Motorola Mobility Holdings Inc sold slightly fewer smartphones than expected in the fourth quarter and forecast a net loss in the current quarter, as it faces new competition from the Apple Inc iPhone, sending its shares down 6 percent.

In the last full quarter before Motorola's most important customer Verizon Wireless, starts selling the iPhone in February, Motorola's shipments of 4.9 million smartphones were a touch below expectations for 5.2 million smartphones for six analysts contacted by Reuters.

Motorola Mobility, which sells television set-top boxes, as well as handsets, expects to post a first-quarter net loss per share of between 9 cents and 21 cents.

The company had already warned its handset profitability would come under pressure this quarter, but Avian Securities analyst Matthew Thornton said the outlook was a bit worse than he expected. He was also disappointed with the company's quarterly profit and its smartphone sales.

The stock has had a good run so people are going to take it out back and beat it up a little unless they say something good on the call about full year guidance, Thornton said.

In its first quarterly report as a separate company, Motorola said on Wednesday it posted a profit of $80 million, or 27 cents per share compared with a loss of $204 million, or 69 cents per share in the year-ago quarter before it became a stand-alone company.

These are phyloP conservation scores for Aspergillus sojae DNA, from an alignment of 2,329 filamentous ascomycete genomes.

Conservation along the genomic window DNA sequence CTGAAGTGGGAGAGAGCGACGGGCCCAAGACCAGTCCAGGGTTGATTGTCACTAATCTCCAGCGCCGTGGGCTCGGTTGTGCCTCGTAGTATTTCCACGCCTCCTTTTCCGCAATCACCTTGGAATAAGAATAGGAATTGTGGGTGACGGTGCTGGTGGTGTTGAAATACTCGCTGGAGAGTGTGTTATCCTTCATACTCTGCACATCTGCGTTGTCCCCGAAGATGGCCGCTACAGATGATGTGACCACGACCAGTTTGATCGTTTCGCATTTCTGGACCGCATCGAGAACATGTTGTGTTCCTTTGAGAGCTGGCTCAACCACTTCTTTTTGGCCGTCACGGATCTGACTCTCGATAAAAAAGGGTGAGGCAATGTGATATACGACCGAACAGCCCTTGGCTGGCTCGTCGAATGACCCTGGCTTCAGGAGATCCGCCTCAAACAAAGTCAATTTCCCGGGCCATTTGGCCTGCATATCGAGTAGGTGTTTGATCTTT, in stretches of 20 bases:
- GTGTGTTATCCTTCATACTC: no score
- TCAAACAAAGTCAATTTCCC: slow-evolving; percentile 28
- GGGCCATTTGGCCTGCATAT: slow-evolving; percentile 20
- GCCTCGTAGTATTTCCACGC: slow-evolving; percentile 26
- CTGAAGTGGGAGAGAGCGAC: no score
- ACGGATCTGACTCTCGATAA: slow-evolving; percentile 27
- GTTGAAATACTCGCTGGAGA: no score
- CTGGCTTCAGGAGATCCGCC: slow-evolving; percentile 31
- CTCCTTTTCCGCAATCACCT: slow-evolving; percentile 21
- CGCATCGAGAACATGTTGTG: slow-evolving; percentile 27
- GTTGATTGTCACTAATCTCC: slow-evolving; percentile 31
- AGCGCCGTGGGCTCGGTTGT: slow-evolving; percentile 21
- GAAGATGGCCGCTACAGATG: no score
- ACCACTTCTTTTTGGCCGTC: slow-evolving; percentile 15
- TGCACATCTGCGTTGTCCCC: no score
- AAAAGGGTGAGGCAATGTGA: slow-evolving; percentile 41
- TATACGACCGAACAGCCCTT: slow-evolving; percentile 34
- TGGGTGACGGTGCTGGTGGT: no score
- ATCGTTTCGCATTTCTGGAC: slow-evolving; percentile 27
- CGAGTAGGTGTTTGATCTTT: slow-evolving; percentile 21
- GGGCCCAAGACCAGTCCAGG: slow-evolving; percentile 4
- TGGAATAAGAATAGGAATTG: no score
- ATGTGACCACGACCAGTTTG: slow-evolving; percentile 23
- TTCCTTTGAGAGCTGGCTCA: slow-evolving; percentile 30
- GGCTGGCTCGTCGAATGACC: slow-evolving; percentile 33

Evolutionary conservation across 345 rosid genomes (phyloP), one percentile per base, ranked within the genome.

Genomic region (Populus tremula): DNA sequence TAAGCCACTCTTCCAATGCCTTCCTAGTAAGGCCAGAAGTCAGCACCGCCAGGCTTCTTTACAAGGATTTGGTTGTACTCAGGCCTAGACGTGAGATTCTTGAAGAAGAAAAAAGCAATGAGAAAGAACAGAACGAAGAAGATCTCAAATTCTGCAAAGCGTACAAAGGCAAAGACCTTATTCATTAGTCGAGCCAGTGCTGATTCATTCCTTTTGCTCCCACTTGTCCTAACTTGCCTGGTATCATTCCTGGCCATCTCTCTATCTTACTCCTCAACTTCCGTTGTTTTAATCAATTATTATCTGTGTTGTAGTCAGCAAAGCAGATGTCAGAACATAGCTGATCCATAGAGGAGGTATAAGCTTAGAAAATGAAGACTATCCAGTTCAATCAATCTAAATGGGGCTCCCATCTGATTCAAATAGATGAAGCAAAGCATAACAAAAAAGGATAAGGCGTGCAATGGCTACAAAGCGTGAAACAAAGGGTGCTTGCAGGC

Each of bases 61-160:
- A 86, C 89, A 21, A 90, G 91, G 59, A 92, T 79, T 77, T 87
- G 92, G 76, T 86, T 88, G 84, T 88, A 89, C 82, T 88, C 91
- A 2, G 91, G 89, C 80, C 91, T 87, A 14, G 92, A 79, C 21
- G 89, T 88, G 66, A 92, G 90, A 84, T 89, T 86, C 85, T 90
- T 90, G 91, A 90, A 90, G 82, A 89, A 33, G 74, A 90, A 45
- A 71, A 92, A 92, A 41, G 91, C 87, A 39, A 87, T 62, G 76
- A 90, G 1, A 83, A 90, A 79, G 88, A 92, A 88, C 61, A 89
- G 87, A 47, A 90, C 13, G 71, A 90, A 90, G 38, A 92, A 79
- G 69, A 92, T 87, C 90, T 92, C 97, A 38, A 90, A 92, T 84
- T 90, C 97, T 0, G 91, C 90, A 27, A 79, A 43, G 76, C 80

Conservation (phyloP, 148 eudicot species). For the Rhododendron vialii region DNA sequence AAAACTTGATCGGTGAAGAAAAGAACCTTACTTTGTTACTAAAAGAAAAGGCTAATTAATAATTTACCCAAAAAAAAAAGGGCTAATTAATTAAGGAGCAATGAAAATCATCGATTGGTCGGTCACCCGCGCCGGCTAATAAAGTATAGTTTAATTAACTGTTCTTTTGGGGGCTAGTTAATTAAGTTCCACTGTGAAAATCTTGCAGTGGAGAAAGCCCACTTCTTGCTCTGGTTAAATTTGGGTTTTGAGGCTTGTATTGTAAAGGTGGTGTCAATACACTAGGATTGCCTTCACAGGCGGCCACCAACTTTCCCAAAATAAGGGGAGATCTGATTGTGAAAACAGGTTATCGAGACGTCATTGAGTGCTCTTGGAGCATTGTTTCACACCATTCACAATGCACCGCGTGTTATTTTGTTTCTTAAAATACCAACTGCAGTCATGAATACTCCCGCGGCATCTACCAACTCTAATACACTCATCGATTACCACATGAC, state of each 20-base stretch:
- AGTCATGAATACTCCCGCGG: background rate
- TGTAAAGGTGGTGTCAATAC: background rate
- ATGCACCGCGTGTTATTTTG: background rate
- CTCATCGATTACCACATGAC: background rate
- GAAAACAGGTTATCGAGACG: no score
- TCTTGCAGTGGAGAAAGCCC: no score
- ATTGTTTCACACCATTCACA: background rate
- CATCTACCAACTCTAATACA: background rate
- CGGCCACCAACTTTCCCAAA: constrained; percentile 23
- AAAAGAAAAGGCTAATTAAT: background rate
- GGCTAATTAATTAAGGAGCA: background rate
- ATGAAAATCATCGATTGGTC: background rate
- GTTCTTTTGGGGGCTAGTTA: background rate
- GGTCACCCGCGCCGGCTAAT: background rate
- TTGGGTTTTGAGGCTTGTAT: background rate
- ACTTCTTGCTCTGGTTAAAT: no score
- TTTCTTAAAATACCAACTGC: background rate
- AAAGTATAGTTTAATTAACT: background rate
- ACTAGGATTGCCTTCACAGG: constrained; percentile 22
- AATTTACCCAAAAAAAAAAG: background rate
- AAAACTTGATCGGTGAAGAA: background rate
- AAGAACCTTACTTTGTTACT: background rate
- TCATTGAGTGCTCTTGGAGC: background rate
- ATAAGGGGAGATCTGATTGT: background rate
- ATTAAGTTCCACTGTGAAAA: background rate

Excluding unusual items, Motorola said its earnings would have been 37 cents per share, but Thornton said the number was lower than he expected.

Smartphones were a little bit light. Earnings quality in the quarter was a little light and the bottom line guidance for the first quarter was a little light, he said.

Revenue rose to $3.4 billion from $2.8 billion in the year ago quarter, in line with the expectations of at least two analysts. About $2.4 billion of its revenue came from the handset business, Motorola said.

Including smartphones and less advanced phones, Motorola shipped 11.3 million phones in the quarter, which compared well with analyst expectations for 10.7 million.

But investors are most anxious about its success with smartphones because the company has revamped itself after years of market share losses to focus mostly on offering smartphones based on Google Inc's Android software.

The company's shares fell to $32.70 in late trading after closing at $34.83 on the New York Stock Exchange. The stock has already risen 5 percent since January 4, the stock's first official trading day on the New York Stock Exchange.

Motorola Inc split in two in January to form Motorola Mobility and Motorola Solutions Inc . Verizon Wireless is a venture of Verizon Communications Inc and Vodafone Group Plc

(Reporting by Sinead Carew; editing by Andre Grenon)